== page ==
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Today's News

  • Strong finish leads RMS past OSMS, 16-6

    For three quarters, the Oliver Springs Middle School Bobcats had the Rockwood Middle School Tigers on the ropes, but in the final stanza, it was all Rockwood as the Tigers escaped with a 16-6 win.
    “We knew coming in that Oliver Springs was going to be more athletic than we were.” Rockwood Middle School head coach Scott Harvey said after the game. “We thought that if we could get some breaks on defense and control the ball on offense we would have a chance to win.

  • Cherokee storms past Harriman, 62-22

    The coaches and personnel may have changed, but the results stayed the same for Cherokee Middle School as the defending Clinch Valley Conference champion Yellow Jackets opened the 2012 season Thursday with a 62-22 victory over Harriman.

  • Hospital six months away from finish

    Roane Medical Center now is only six months away from completing construction on its new 155,000-square-foot medical center campus that will include a state-of-the-art hospital and a professional office building.

    Roane Medical Center first received approval in April 2011 from the Tennessee Health Services and Development Agency to build the new medical complex.

    The 64-acre campus is under construction on Roane State Hwy. in Midtown near Pinnacle Pointe, a commercial shopping center just off the Harriman/Midtown exit of Interstate 40.

  • Roane Medical Center construction: Just the facts

    • The site crew has moved 260,000 cubic yards of earth. Comparatively, nearly 21 feet of dirt covers the University of Tennessee’s Shields-Watkins Field.

    • The campus has 831 tons of structural steel. Elephants average 5 tons, so that’s about 166 elephants.

    • There’s 78,000 square feet of dry wall. About 2 acres, or nearly 16 football fields.

    • The 545,000 feet of light gauge framing is equivalent to 104 miles.

  • Out to Lunch: More than sundae delightful at Angie's Restaurant

    Places we visit for my “Out to Lunch” adventures are usually influenced by recommendations from readers or folks I’ve interviewed for previous articles.

    During a previous “Out to Lunch” visit, I asked Carrie Jones, who lives in Wartburg and works for Tennessee Eye Care Center by Lowe’s in Midtown, about restaurants in Morgan County.

    One she mentioned was on my prospect list: Angie’s Restaurant, on the corner across from the Morgan County Courthouse in Wartburg at 307 N. Kingston Ave.

  • Businessman pleads guilty to 3 counts of sales tax evasion

    William Edward “Eddie” Lee pleaded guilty to three counts of sales tax evasion in Roane County Criminal Court on Friday.

    Lee owns Big E’s Quick Mart in Rockwood, the Go Mart in Harriman and Big E’s Tobacco Outlet in Kingston.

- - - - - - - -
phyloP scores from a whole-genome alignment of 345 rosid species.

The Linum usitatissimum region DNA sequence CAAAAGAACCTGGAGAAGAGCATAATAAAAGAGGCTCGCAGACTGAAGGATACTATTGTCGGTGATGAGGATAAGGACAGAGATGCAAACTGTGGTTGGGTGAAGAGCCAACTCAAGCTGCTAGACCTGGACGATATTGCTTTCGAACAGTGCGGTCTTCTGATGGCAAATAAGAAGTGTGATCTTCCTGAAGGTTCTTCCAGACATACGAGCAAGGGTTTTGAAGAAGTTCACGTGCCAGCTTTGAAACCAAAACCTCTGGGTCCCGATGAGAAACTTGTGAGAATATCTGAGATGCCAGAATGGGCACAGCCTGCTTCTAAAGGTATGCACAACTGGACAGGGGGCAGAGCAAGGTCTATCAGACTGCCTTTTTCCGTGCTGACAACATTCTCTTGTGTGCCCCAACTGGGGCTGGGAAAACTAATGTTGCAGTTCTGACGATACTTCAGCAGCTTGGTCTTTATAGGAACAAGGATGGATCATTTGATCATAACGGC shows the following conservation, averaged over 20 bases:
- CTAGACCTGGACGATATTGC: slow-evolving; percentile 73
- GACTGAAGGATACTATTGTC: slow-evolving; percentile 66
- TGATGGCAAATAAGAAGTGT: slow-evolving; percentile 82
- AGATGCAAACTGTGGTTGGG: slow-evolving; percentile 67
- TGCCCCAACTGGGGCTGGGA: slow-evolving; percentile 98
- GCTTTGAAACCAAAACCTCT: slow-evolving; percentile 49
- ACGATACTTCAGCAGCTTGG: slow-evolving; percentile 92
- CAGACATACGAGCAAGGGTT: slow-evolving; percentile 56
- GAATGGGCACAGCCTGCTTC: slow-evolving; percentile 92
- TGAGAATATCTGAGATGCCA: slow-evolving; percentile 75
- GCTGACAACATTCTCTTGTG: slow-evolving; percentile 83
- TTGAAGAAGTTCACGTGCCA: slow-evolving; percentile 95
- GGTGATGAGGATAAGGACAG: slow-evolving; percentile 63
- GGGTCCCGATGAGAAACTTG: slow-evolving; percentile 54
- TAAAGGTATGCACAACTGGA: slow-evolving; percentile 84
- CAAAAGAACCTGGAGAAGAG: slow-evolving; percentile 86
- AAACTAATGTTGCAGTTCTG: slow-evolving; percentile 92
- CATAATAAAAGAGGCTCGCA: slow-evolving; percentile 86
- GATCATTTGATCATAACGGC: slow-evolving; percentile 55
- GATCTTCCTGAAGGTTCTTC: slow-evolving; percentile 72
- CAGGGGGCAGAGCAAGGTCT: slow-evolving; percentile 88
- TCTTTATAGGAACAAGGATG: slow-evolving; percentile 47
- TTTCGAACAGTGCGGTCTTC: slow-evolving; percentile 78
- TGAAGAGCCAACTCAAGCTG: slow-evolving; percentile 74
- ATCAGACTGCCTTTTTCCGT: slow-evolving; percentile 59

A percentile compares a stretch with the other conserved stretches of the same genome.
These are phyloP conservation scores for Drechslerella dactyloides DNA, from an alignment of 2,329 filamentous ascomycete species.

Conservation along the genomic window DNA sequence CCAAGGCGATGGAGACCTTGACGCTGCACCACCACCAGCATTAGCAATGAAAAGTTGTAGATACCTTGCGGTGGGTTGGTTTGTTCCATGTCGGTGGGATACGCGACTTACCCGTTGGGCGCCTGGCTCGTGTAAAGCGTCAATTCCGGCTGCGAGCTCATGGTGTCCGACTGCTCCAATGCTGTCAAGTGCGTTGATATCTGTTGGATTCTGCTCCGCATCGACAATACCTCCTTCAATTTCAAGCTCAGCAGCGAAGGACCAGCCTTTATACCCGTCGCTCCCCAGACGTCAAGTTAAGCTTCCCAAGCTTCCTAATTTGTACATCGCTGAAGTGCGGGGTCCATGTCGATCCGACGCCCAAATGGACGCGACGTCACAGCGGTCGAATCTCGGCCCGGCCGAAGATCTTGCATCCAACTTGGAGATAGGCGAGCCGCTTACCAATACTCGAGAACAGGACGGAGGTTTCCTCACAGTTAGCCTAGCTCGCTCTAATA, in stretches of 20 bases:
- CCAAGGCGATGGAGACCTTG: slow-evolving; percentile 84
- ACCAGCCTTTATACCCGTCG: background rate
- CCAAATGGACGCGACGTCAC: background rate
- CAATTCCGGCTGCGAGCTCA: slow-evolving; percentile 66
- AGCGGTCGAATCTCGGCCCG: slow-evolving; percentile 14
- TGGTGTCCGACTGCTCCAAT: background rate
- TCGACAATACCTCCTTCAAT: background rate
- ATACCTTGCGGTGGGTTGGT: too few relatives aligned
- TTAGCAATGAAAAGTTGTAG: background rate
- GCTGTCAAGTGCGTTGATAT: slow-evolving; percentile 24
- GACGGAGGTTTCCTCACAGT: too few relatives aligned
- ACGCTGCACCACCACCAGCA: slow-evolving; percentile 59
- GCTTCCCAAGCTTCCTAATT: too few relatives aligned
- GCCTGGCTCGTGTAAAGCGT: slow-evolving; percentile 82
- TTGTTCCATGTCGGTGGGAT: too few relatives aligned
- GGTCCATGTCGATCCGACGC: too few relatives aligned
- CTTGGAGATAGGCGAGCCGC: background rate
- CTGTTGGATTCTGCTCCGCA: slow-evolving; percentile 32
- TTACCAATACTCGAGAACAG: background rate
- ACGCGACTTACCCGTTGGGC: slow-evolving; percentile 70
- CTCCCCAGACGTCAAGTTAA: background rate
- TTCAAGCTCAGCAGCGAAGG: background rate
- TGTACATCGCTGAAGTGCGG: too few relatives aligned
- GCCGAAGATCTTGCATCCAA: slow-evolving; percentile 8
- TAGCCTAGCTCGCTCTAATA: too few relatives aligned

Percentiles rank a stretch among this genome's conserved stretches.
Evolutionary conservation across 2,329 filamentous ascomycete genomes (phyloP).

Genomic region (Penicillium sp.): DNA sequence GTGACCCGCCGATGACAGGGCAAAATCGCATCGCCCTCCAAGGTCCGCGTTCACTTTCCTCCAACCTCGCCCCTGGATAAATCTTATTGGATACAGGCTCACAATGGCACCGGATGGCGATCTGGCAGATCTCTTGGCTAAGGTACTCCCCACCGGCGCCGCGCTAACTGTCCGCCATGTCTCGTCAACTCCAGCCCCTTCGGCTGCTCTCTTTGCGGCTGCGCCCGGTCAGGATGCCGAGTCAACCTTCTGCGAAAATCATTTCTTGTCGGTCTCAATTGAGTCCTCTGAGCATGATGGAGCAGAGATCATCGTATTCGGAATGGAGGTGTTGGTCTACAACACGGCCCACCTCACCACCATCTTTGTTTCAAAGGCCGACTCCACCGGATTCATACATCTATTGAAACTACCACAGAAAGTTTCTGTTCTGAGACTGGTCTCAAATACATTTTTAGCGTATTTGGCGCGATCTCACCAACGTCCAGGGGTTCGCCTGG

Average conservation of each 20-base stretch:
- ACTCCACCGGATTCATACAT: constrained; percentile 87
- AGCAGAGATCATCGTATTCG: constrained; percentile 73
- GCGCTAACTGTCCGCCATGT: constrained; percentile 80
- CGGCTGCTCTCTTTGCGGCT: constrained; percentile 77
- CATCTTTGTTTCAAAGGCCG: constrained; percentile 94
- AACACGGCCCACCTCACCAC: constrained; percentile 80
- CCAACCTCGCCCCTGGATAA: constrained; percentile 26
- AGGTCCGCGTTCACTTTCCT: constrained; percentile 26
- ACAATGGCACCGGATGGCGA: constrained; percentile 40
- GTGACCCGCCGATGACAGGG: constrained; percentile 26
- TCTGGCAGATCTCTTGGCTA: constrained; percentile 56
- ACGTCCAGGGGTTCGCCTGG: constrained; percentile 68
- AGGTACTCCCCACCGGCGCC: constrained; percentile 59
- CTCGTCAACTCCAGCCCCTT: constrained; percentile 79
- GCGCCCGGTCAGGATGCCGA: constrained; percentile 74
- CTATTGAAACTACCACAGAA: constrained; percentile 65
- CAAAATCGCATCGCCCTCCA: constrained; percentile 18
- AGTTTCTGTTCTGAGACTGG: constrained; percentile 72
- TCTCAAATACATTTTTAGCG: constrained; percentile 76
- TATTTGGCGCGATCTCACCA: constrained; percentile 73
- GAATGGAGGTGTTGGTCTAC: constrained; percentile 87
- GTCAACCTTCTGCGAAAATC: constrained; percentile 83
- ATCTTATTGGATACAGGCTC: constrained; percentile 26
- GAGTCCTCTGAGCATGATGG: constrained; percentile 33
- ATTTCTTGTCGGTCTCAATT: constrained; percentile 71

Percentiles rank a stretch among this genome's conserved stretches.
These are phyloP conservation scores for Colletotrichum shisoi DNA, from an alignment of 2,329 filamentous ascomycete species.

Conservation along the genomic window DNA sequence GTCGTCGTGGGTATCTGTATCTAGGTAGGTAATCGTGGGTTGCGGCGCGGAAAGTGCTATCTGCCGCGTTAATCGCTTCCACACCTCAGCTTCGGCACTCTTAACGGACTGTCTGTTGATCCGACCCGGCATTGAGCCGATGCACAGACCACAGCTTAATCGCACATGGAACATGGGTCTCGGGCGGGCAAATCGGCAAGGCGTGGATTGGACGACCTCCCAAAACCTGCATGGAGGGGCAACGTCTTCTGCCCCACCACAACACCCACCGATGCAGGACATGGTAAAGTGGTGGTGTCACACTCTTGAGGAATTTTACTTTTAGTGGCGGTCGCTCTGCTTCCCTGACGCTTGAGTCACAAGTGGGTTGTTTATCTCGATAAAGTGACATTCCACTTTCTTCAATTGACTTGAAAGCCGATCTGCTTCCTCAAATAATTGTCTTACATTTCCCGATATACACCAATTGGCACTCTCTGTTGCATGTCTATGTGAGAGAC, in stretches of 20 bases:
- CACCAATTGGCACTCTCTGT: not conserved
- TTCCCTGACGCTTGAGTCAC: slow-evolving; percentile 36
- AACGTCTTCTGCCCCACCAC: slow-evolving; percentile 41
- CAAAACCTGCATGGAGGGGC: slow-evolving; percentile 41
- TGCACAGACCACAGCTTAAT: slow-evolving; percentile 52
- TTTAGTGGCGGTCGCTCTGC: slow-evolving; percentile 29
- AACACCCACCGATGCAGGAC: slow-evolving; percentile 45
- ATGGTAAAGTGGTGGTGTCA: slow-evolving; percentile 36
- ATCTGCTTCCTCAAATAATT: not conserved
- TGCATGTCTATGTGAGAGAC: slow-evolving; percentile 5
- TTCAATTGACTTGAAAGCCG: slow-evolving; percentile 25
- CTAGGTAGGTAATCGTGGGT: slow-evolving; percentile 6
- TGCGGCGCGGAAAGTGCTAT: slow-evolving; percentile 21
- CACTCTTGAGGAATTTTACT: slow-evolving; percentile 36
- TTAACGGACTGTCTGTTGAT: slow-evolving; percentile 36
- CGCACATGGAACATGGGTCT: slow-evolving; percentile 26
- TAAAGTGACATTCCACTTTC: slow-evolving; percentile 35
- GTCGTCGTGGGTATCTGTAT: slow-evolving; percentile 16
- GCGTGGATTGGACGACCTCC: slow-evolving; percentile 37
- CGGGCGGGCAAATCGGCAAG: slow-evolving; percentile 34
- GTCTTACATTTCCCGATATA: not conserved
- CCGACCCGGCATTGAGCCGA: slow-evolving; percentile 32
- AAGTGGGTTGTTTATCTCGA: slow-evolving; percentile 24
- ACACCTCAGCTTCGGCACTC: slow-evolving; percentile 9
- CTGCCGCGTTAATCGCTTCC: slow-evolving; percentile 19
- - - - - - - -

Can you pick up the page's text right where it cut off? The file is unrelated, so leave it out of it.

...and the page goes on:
He entered a guilty plea for each business.

    Criminal Court Judge E. Eugene Eblen sentenced Lee, 44, to eight years probation. Lee was granted judicial diversion.

    He was also ordered to pay $280,752.52 to the state of Tennessee in restitution.  

  • Dyllis Springs: Students help cut ribbon to open school that arose from the ashes

    Breelyn Woodward loves everything about Dyllis Springs Elementary School.

    “She just hates that she has to leave it after this year,” grandmother Vickie Gouge said.   

    Breelyn, a fourth grader, and Kansas Butler, a pre-K student, helped officials celebrate the completion of Roane County’s newest school.

  • Lower school pupil numbers concern Harriman leaders

    Dwindling numbers of students attending schools in Harriman has not escaped the notice of city leaders.

    In response, Harriman City Council members may appeal to the Roane County Board of Education to redistrict the school system so that an even distribution of students are enrolled at the schools.

  • Race is on for Storm the Fort

    Most people would consider the notion of swimming, then biking and running in the late-August heat to the point of exhaustion a perfectly miserable way to spend a day.

    To the 132 participants in last year’s Storm the Fort Triathlon, it was just perfect. Or at least that was tenor of feedback that Kingston Parks and Recreation Director Rick Ross got at the conclusion of the city’s first triathlon event.

  • Bug may stymie brush situation

    Brush piling higher and higher at the city property known as the Harriman Industrial Park near Fiske Heights continues to bug Harriman officials.

    But what really bugs them is an insect that prevents the city from chipping the brush and giving it away or selling it for mulch.

    The brush at the site is collected by street department crews from city property and from residents requesting roadside pickup of yard debris, particularly after foul weather.